Learn from your own body, adjust your diet and cardio accordingly and pursue whatever your goal is as quickly as possible while staying within the realm of leanness and happiness you deem best.


Exactly. Why go insane and create a massive amount of new fat cells? One's that will never go away.

I was a fat kid growing up. I'll say no to refilling my fat cells any day.


Thanks guys for your responses. I read the CT article and it makes alot of sense - and I didn't realize that the body actually creates more fat cells. I appreciate your input and will take it into consideration as I move forward.


Do the "see-food" approach with all healthy, natural foods(no excess crap like pizzas, burgers, etc).


I'm with Scott.

CT's article will work for guys who already have a decent bit of training under their belt. In my opinion FAT has become the golden calf in the weight training world in a sort of perverse reversal of mentality in the last 20 years.

It is the center of practically every damn discussion.

If you want to gain size then eat and train to grow. When you are growing in a satisfactory manner that is how fat you will need to be to grow. It may be relatively little or more for some guys. A preoccupation with

will keep you small for the rest of your natural life. NOBODY HAS TO GET "FAT" to get big, but trying to make sure you never ever pass a certain level of bodyfat is the exact wrong focus when trying to gain.

When I look in my mirror I look for size increases first and primarily. A guy who looks for fat all the time will never reach his potential.


Good post, IMO.
Bottom line, you can only do one thing at once. Try to go in too many directions at once, and you get nowhere.


There are no excuses for getting needlessly fat, but monitor your bodyfat or waist size on a weekly basis.

You need to eat to gain weight, though. It is usually much easier to back off on calories a tad if you notice your measurements changing in an undesirable manner than to eat at maintenance and hope for change.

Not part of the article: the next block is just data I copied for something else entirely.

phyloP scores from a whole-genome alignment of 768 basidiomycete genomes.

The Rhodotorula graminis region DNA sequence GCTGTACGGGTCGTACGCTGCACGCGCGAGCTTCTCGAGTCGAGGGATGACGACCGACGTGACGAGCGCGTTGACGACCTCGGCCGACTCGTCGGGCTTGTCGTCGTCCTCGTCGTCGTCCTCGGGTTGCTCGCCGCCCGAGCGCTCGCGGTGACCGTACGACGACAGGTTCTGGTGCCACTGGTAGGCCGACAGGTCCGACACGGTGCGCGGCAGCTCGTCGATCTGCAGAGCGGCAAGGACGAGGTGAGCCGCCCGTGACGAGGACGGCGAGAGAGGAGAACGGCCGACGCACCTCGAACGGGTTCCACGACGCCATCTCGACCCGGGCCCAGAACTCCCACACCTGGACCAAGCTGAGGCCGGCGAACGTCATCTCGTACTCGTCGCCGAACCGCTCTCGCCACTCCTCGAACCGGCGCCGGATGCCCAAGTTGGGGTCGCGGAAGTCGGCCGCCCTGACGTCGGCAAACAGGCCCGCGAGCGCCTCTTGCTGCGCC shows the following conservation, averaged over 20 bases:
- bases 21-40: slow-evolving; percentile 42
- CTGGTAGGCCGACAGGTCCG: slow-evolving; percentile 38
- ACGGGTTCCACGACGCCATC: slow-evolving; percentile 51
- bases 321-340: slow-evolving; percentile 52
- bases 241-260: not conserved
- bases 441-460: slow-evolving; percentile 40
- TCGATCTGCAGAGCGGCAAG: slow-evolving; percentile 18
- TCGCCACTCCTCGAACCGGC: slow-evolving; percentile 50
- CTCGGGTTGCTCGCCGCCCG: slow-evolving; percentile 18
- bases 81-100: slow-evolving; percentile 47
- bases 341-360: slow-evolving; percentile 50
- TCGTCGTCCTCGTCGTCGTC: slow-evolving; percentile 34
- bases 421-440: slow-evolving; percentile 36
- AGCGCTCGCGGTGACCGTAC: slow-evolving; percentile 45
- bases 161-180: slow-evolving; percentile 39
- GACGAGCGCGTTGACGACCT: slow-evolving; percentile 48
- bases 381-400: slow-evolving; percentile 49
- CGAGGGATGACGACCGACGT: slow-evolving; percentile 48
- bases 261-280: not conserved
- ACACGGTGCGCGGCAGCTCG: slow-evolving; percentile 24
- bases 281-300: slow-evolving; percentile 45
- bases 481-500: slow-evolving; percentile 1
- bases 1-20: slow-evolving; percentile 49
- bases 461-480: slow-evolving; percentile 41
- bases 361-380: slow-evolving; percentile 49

For FFBs, I think the weekly measurements are key. Chances are, most FFBs have lost a lot of weight by focusing on weight and not measurements. Consequently, when they try to get bigger, the increasing scale puts images in their head. Regardless of whether you think you've gained fat or not, if the calipers or measuring tape read the same, you've stayed the same.

If you've gained weight and your arm is just a bit bigger, you've gained muscle. You can probably guess where you put on fat first, so monitor that area only. Do not mistake bulk bloat for fat gain, either. If your waist is 2 inches larger after a huge meal as compared to last Saturday morning, it's no indication of fat gain.

There is a point between undereating and gorging and that is usually just enough food to gain weight. I'm interested about the calories needed per pound of muscle, though. If muscle is 100% protein, it would about half the caloric composition of fat, though that doesn't take into account water held, etc. There is also the caloric cost of building the muscle, which is likely pretty substantial.


"See food" diet works well naturally thin guys, everyone else should be more careful.

I have no problems eating whatever/whenever it also tastes good and makes it easier for me to eat as much as I need to.

Ideally I'd do a slow bulk and avoid creating fat cells, but real life gets in the way. "Dirty" bulking is much easier to do when you've got numerous other demands on your time.